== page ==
Now that Apple has announced the new iPads and Apple Watches, the focus will turn to the delayed iPhone 12 family and the first ARM-powered MacBook. In a topsy-turvy world, the former should stand out in a pandemic disrupted market. The latter should bring Apple’s ability to innovate back to the laptop and desktop market.
Yet for all the talk of Apple’s innovation and cutting-edge technology, Microsoft is already there.
This new battleground will focus on laptops and tablets, and specifically on the move towards ARM-based processors. Tim Cook’s Apple has stated that the company is ‘all-in’ with this move, and it should be completed within two years. Although the Intel machines will continue to be supported (and
There was an awkward twist to last week’s news that WhatsApp users are being targeted with “text bomb” messages—crafted character strings that crash the app. An awkward twist for WhatsApp, that is, quite apart from the pain for impacted users. The Facebook-owned messaging platform has assured that the vulnerability is being fixed, that updates will be rolled out to users worldwide.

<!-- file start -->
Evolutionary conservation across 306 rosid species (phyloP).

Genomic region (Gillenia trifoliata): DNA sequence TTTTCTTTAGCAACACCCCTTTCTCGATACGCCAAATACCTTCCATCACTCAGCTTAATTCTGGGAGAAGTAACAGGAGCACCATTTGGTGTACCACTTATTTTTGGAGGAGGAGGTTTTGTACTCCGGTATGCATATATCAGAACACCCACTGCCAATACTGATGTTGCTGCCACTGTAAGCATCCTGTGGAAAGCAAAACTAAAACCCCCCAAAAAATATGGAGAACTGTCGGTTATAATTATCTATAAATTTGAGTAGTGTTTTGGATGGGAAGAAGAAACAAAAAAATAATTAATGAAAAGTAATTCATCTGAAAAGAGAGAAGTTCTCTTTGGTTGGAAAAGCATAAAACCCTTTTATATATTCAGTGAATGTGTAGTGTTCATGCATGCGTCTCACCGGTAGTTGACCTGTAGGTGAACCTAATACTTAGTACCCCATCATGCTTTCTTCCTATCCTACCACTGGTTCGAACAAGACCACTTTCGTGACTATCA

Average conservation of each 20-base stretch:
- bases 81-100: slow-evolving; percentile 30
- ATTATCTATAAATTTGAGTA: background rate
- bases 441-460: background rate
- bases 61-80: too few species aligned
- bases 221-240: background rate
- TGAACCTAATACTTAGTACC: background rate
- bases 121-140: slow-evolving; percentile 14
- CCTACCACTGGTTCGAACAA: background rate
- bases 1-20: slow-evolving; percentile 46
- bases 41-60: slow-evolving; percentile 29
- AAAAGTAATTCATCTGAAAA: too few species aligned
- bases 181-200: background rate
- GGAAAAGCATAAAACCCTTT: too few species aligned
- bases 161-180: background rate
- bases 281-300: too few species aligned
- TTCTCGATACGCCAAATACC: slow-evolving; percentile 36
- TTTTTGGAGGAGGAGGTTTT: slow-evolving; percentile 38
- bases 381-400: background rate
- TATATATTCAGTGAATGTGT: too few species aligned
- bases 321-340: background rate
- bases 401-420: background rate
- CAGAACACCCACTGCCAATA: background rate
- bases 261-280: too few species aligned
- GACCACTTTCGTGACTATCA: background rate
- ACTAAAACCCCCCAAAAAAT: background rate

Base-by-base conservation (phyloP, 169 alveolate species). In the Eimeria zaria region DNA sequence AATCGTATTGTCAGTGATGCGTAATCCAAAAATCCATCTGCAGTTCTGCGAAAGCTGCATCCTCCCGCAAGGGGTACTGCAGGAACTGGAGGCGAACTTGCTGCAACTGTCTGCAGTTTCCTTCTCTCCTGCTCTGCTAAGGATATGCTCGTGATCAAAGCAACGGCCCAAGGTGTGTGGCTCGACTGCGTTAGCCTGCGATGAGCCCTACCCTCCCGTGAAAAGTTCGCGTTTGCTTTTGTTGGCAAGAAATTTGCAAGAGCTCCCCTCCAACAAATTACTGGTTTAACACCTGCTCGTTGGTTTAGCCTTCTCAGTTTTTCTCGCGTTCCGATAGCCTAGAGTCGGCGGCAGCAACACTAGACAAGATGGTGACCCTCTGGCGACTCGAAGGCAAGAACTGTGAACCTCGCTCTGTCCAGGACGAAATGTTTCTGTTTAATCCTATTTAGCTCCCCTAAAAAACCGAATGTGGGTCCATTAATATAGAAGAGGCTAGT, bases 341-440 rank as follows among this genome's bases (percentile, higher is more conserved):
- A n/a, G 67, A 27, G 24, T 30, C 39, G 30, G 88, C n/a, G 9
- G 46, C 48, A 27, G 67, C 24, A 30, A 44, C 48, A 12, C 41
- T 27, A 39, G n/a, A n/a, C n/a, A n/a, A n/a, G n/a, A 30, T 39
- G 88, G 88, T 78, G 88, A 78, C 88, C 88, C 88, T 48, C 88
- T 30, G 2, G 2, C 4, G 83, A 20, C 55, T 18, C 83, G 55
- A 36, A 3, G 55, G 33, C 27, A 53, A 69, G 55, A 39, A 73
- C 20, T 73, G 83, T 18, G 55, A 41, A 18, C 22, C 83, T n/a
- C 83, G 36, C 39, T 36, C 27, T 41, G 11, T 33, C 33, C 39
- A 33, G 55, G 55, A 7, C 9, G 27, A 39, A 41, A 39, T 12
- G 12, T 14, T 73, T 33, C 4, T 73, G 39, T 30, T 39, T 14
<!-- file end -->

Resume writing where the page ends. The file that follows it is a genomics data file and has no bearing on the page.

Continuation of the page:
But it’s not that simple—there are two serious issues with WhatsApp, both of which make this text bomb attack more serious than it need be, both of which are reportedly being fixed, both of which will be a radical update for 2 billion WhatsApp users.
The warning about this latest spate of dangerous messages has been widely covered in the media. The coded messages throw WhatsApp into an infinite crash cycle that requires a user to delete and reinstall the app. The text strings cannot be rendered by